The role of phosphorylation in D-1 dopamine receptor desensitization - Evidence for a novel mechanism of arrestin association

Molecular Neuropharmacology Section, NINDS, National Institutes of Health, Bethesda, Maryland 20892-1406, USA.
Journal of Biological Chemistry (Impact Factor: 4.57). 03/2004; 279(9):7999-8010. DOI: 10.1074/jbc.M308281200
Source: PubMed


Homologous desensitization of D(1) dopamine receptors is thought to occur through their phosphorylation leading to arrestin association which interdicts G protein coupling. In order to identify the relevant domains of receptor phosphorylation, and to determine how this leads to arrestin association, we created a series of mutated D(1) receptor constructs. In one mutant, all of the serine/threonine residues within the 3rd cytoplasmic domain were altered (3rdTOT). A second construct was created in which only three of these serines (serines 256, 258, and 259) were mutated (3rd234). We also created four truncation mutants of the carboxyl terminus (T347, T369, T394, and T404). All of these constructs were comparable with the wild-type receptor with respect to expression and adenylyl cyclase activation. In contrast, both of the 3rd loop mutants exhibited attenuated agonist-induced receptor phosphorylation that was correlated with an impaired desensitization response. Sequential truncation of the carboxyl terminus of the receptor resulted in a sequential loss of agonist-induced phosphorylation. No phosphorylation was observed with the most severely truncated T347 mutant. Surprisingly, all of the truncated receptors exhibited normal desensitization. The ability of the receptor constructs to promote arrestin association was evaluated using arrestin-green fluorescent protein translocation assays and confocal fluorescence microscopy. The 3rd234 mutant receptor was impaired in its ability to induce arrrestin translocation, whereas the T347 mutant was comparable with wild type. Our data suggest a model in which arrestin directly associates with the activated 3rd cytoplasmic domain in an agonist-dependent fashion; however, under basal conditions, this is sterically prevented by the carboxyl terminus of the receptor. Receptor activation promotes the sequential phosphorylation of residues, first within the carboxyl terminus and then the 3rd cytoplasmic loop, thereby dissociating these domains and allowing arrestin to bind to the activated 3rd loop. Thus, the role of receptor phosphorylation is to allow access of arrestin to its receptor binding domain rather than to create an arrestin binding site per se.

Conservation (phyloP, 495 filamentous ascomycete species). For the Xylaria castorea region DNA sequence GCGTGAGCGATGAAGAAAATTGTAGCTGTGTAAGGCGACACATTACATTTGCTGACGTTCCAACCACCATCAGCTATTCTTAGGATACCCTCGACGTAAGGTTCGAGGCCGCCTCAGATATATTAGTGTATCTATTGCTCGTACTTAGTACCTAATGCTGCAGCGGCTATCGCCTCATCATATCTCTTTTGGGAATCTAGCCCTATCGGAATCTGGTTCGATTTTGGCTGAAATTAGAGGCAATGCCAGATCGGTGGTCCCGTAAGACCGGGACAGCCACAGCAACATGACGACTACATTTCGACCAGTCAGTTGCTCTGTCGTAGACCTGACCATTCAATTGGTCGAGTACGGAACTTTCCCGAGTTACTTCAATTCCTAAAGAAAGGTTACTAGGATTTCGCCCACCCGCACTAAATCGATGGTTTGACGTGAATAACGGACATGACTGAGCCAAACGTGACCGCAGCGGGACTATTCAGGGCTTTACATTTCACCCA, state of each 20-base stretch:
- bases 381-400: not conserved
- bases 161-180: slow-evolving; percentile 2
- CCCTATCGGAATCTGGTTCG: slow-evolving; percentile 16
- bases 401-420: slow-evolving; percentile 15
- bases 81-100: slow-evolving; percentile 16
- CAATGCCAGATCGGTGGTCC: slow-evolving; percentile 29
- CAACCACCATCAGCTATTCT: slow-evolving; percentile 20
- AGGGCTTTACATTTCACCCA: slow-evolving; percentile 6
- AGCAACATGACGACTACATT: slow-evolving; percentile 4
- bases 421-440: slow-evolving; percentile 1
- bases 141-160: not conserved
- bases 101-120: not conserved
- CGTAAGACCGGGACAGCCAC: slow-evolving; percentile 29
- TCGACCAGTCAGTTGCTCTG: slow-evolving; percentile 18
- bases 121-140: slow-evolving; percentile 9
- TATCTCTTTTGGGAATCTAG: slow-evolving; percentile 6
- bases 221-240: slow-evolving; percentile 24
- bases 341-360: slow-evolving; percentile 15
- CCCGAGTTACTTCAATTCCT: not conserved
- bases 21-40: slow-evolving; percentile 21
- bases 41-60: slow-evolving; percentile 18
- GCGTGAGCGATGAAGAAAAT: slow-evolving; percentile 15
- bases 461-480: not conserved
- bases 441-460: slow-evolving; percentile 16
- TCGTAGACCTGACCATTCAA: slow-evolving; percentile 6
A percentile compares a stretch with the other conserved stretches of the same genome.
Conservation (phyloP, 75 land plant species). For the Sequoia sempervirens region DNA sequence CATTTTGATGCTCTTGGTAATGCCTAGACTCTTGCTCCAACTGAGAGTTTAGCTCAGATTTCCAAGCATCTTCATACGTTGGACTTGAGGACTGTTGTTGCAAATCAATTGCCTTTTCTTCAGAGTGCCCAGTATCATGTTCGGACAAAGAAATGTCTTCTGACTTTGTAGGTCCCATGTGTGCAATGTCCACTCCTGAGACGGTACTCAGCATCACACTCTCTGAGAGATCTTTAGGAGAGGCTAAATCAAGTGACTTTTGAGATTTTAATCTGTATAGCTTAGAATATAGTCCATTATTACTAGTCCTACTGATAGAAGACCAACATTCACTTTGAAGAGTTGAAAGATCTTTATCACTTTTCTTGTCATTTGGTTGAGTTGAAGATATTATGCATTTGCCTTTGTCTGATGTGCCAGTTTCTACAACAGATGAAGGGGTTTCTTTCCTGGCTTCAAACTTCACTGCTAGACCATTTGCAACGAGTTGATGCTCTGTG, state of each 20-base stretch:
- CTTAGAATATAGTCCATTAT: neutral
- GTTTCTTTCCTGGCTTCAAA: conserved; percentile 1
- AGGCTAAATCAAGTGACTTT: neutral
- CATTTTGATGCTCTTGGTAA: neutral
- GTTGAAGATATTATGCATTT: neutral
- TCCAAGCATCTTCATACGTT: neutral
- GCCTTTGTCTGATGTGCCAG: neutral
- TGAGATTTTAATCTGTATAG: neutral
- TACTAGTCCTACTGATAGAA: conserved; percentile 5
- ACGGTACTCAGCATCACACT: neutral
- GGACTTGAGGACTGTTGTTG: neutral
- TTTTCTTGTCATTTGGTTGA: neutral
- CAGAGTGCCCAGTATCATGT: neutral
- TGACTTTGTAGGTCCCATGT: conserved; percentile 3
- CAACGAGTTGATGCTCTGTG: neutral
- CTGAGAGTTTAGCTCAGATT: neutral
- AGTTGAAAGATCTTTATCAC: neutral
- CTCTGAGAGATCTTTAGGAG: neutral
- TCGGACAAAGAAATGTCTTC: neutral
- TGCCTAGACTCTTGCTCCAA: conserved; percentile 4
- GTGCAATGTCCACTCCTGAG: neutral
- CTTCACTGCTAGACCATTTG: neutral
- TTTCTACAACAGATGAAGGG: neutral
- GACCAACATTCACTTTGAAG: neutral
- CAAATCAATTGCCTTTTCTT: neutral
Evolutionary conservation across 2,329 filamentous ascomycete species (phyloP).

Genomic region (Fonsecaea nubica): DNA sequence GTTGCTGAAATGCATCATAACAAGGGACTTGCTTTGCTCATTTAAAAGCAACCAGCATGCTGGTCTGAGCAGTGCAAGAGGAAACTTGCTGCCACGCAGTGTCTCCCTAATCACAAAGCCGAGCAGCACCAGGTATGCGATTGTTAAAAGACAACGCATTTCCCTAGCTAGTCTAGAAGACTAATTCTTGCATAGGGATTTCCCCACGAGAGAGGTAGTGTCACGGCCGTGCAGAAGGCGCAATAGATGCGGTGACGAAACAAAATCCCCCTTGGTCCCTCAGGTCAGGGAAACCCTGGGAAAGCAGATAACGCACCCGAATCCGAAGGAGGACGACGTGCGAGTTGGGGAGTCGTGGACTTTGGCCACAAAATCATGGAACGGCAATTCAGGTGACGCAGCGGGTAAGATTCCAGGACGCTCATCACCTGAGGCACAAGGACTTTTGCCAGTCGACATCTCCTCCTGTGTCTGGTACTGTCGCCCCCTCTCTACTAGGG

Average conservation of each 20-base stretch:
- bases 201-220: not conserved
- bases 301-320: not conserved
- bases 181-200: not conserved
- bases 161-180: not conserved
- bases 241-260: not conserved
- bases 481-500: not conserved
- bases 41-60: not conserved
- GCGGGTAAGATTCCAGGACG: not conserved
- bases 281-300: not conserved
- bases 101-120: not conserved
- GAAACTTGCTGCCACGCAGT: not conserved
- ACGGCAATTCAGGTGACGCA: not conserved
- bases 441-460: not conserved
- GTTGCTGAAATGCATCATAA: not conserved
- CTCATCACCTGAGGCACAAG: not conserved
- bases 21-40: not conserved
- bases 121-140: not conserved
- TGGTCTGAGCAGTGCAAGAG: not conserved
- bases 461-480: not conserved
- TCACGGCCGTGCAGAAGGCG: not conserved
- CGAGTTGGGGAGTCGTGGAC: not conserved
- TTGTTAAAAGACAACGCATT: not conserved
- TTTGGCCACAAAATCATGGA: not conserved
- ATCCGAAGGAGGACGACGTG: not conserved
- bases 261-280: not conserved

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Available from: Daniel B Williams, Jan 23, 2016
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    • "This data suggested that this C-terminal di-L motif is a plasma membrane targeting signal. Kim et al. [25] reported that the cell surface expression of a deletion mutant D1R (truncated at position 347) was diminished relative to the wild-type. In their mutant, di-L motif was intact, but the mutant could not get to the cell surface. "
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    • "These and similar data obtained with a truncated opioid receptor [53] or with the leukotriene B4 receptor 1 (BLT1) [54] do not support a general role for receptor phosphorylation in the control of GPCRs internalization. Overall, these findings led Kim et al. to suggest that the role of receptor phosphorylation allow the access of arrestin to its receptor binding domain than to create an arrestin-binding site [55]. "
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    • "The binding of arrestin to GPCRs involves both phosphorylation-dependent and independent mechanisms. Phosphorylation of receptor intracellular domains by GPCR kinases may create a binding site for positively charged arrestin residues (Gurevich and Gurevich, 2006) and may also cause the intracellular domains to undergo conformational changes exposing nonphosphorylated residues that participate in forming the arrestin binding site (Kim et al., 2004). Receptor activation This work was supported by United States Public Health Service grants MH045372 (to K "
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